Men and women unequal in life expectancy
Eurostat data | Thursday 19 April 2012
Women in all EU member states have a longer life expectancy than men at age 65, while healthy life expectancy at age 65 is higher for men than for women in ten states, according to statistics published by Eurostat, on 19 April. The figures were released in connection with the first meeting of the European Joint Action on Healthy Life Years
(1) organised as part of the European Year for Active Ageing and Solidarity between Generations 2012.
For the population aged 65, life expectancy was estimated at 21 years for women and 17.4 years for men in the EU27 in 2010 and the number of healthy life years at 8.8 for women and 8.7 for men.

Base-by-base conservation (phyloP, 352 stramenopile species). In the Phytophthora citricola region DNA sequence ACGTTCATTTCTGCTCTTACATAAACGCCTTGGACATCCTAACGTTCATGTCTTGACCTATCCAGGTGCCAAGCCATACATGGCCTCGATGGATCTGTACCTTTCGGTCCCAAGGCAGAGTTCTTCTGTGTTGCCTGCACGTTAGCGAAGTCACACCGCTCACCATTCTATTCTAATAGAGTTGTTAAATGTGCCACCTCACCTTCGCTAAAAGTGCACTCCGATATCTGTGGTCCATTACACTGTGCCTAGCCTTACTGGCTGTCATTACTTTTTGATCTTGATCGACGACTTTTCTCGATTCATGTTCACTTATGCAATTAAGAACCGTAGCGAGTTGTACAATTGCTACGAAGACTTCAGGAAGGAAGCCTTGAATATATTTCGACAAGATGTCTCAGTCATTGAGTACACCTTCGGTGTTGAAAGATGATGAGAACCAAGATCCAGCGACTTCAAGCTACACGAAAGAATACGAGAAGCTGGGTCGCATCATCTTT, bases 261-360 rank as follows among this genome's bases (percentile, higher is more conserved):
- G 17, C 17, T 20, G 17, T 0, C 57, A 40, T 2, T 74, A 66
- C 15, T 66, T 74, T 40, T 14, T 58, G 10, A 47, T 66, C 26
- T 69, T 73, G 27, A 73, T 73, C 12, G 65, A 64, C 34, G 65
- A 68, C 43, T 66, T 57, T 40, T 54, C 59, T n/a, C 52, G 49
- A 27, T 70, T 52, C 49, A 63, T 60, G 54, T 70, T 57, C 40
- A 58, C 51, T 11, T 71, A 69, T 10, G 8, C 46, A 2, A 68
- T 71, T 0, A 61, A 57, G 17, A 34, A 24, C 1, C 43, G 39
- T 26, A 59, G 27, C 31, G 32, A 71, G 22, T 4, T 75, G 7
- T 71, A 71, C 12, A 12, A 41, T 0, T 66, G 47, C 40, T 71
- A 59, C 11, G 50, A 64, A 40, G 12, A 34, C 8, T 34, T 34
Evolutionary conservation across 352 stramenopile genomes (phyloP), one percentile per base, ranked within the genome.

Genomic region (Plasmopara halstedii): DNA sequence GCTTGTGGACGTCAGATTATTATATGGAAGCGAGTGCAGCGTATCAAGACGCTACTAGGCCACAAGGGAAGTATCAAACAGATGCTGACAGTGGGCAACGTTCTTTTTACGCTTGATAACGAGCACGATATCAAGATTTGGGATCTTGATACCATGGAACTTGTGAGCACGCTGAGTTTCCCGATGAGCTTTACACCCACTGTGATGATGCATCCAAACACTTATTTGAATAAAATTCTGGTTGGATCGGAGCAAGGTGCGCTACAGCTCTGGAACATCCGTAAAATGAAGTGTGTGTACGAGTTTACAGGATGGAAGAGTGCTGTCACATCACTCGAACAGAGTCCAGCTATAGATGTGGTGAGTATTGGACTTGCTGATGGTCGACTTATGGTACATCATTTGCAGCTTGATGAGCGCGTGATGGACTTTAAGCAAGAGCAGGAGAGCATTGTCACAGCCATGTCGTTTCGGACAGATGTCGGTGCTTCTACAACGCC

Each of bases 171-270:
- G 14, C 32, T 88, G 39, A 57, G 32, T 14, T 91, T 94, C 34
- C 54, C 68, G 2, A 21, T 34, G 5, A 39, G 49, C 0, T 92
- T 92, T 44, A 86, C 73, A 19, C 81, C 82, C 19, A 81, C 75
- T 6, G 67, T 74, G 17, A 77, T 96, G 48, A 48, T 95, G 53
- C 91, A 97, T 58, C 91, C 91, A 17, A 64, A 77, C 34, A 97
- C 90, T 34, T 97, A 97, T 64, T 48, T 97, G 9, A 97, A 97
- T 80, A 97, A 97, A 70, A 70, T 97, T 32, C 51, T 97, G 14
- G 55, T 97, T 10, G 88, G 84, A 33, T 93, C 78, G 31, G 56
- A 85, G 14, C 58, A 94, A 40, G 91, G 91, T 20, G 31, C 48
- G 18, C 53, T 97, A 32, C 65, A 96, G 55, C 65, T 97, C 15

In 2010, the longest life expectancy at age 65 was observed in France (23.4 years), Spain (22.7) and Italy (22.1) for women, and in France (18.9), Spain (18.6) and Greece (18.5) for men. The shortest life expectancy at age 65 was registered in Bulgaria (17), Romania (17.2) and Slovakia (18) for women, and in Latvia (13.3), Lithuania (13.5) and Bulgaria (13.6) for men.
In 2010, the largest number of healthy life years after age 65 was registered in Sweden (15.5), Denmark (12.8), Luxembourg (12.4), Malta (11.9) and the United Kingdom (11.8) for women, and in Sweden (14.1), Malta (12,), Denmark (11.8), Ireland (11.1) and the United Kingdom (10.8) for men. The lowest healthy life expectancy for women and men was observed in Slovakia (2.8 and 3.3).(1) Further information is available at ec.europa.eu/social/main.jsp?langId=fr&catId=88&eventsId=459&furtherEvents=yes